As a jazz aficionado, Watts recorded several albums, beginning in with "Live at Fulham Town Hall. In Watts told "60 Minutes" correspondent Ed Bradley"I always consider myself a drummer, you know? That's to keep the time and help everyone else do what they're doing. I don't really like solo-type things. I mean, I do sort of solo records, but they're sort of jazz-type things, and I do that because I don't do that with the Rolling Stones.

Singer-songwriter Micki Grant June 30, August 22, earned two of her three Tony Award nominations for the musical "Don't Bother Me, I Can't Cope," a revue in which rock, jazz, soul, gospel and spoken-word told of the Black urban experience in the early '70s. I wanted to open eyes but not turn eyes away. She also wrote the music for the adaptation of Studs Terkel's "Working. Don Everly February 1, August 21, and his brother, Phil, grew up in a musical family, the sons of Ike and Margaret Everly, who were folk and country music singers.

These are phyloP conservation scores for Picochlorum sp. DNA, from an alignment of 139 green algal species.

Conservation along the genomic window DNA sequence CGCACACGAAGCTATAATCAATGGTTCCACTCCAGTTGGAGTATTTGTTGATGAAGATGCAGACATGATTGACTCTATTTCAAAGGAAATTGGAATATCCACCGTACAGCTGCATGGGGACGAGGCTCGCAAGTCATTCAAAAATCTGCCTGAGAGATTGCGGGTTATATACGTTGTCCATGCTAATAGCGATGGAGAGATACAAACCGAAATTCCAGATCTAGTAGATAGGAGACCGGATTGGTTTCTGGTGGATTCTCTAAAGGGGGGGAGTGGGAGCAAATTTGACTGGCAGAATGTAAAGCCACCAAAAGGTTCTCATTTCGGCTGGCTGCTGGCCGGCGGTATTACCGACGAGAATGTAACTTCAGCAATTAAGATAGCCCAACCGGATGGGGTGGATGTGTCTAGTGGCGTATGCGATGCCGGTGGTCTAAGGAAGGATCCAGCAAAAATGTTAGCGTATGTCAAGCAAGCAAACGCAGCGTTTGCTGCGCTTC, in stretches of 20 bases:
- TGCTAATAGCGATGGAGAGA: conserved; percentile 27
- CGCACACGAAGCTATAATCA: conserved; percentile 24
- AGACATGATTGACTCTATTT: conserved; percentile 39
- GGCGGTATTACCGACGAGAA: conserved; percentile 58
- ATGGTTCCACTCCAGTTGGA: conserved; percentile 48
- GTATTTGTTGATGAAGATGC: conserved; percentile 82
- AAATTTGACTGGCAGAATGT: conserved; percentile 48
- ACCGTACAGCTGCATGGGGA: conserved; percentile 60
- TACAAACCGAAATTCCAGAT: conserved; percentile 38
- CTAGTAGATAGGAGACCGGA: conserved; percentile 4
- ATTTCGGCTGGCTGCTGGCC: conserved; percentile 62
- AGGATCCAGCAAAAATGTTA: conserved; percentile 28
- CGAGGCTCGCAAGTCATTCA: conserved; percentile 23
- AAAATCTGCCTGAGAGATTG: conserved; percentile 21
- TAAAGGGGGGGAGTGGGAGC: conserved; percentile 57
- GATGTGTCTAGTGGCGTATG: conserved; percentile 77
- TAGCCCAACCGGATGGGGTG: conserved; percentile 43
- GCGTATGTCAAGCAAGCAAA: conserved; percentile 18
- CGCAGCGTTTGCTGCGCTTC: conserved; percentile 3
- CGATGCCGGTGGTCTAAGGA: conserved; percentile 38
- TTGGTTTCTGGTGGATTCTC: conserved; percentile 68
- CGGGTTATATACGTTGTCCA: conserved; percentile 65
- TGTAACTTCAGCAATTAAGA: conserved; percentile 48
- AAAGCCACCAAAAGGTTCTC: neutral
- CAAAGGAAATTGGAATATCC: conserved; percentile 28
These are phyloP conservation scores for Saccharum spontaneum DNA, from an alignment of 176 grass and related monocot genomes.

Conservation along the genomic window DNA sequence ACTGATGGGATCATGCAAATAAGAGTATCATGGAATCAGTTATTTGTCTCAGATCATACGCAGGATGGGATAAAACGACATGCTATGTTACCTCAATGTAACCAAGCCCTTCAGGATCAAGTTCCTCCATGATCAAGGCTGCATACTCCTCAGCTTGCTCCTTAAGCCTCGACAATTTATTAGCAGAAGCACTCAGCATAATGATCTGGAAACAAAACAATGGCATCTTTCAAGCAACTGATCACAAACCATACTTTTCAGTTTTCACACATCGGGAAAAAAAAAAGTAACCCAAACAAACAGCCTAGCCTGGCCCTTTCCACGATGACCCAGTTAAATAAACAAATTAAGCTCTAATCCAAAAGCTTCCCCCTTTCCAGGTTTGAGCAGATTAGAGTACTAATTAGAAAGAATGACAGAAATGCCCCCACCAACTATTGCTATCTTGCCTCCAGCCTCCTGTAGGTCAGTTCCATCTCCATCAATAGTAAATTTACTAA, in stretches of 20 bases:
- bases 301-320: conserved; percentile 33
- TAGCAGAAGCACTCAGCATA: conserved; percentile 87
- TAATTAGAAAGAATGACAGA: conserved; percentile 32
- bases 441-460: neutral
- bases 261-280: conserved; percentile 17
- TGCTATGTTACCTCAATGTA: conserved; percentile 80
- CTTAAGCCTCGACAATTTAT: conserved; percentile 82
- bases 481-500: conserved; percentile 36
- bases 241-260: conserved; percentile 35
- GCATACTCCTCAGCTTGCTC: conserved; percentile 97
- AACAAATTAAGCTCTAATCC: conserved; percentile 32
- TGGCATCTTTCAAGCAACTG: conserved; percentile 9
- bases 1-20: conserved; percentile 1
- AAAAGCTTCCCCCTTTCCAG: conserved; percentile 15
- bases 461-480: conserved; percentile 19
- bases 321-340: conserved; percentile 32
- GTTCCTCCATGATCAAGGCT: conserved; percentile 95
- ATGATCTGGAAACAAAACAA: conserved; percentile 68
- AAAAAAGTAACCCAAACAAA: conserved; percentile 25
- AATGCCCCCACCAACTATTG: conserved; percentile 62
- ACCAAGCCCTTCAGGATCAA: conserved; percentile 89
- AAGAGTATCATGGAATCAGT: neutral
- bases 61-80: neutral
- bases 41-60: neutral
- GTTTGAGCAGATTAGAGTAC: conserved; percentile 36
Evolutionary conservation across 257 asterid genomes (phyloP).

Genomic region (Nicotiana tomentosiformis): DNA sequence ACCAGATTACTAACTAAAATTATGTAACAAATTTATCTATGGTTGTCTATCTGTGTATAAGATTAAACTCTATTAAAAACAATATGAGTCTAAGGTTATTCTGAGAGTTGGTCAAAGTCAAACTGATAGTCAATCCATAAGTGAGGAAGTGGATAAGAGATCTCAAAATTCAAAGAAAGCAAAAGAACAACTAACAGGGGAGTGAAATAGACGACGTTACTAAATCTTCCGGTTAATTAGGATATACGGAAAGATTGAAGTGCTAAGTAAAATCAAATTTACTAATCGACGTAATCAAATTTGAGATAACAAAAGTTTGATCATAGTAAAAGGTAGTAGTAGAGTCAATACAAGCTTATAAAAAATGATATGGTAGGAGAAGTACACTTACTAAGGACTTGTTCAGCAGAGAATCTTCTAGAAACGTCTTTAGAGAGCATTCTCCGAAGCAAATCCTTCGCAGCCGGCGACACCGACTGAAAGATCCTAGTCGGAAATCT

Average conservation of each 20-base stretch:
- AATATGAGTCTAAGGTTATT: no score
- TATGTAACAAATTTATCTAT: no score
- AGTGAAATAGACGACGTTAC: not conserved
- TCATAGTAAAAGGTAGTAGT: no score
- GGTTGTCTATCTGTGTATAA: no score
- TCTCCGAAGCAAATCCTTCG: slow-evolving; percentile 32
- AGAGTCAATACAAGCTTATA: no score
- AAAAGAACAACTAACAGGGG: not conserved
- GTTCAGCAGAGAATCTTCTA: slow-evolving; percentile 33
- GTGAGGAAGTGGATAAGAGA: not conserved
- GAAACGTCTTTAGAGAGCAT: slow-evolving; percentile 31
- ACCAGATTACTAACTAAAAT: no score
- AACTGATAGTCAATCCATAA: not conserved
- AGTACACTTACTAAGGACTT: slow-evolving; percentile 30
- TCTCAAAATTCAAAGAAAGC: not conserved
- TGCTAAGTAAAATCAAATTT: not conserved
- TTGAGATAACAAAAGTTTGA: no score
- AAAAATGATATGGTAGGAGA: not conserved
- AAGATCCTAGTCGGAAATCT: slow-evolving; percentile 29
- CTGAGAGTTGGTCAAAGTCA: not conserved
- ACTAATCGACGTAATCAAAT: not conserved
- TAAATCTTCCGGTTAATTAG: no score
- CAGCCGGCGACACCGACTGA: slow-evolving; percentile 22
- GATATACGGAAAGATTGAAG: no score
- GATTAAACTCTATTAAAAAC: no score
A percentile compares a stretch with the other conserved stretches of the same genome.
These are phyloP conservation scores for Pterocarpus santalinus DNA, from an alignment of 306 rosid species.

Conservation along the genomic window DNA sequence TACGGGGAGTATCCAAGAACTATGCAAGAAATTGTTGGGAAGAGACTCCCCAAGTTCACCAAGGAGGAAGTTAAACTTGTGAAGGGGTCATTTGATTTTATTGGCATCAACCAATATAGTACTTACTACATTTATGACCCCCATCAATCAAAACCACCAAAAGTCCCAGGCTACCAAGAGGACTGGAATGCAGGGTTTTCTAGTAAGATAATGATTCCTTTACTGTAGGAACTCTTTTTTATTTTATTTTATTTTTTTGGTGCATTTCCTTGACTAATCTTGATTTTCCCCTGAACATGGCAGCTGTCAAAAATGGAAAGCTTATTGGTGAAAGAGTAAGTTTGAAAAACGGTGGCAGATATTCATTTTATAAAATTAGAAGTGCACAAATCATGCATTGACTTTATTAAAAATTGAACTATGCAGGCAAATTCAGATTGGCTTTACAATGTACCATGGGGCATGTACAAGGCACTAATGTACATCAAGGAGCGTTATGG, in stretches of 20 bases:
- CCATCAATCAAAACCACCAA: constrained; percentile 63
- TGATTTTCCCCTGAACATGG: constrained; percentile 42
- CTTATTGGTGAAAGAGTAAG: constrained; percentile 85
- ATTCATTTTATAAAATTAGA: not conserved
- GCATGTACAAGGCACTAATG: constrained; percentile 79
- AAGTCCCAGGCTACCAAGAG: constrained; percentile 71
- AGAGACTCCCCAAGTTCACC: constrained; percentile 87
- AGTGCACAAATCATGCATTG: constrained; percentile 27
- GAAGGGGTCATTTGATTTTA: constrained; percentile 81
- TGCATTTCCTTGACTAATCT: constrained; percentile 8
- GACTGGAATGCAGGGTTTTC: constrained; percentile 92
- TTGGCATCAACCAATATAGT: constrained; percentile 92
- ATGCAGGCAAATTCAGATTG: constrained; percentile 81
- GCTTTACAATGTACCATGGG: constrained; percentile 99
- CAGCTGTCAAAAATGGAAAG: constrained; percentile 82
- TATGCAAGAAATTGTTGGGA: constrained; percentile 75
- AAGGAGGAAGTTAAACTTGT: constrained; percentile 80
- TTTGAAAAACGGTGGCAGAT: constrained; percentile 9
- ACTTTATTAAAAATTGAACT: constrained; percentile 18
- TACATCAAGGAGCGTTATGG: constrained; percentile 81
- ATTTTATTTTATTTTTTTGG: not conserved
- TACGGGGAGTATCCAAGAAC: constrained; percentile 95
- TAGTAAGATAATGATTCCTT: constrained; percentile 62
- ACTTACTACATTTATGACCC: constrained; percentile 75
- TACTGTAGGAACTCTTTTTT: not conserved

In the s, Don and his brother would their parents on their family's radio show in Shenandoah, Iowa, singing as The Everly Family.

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In the s, after moving to Nashville, Don and Phil ed with Cadence Records, and began a long streak of hits — poignant pop and country-rock songs with yearning harmonies that spoke to their rural roots. In they broke up, dramatically so, on stage at Knott's Berry Farm in California.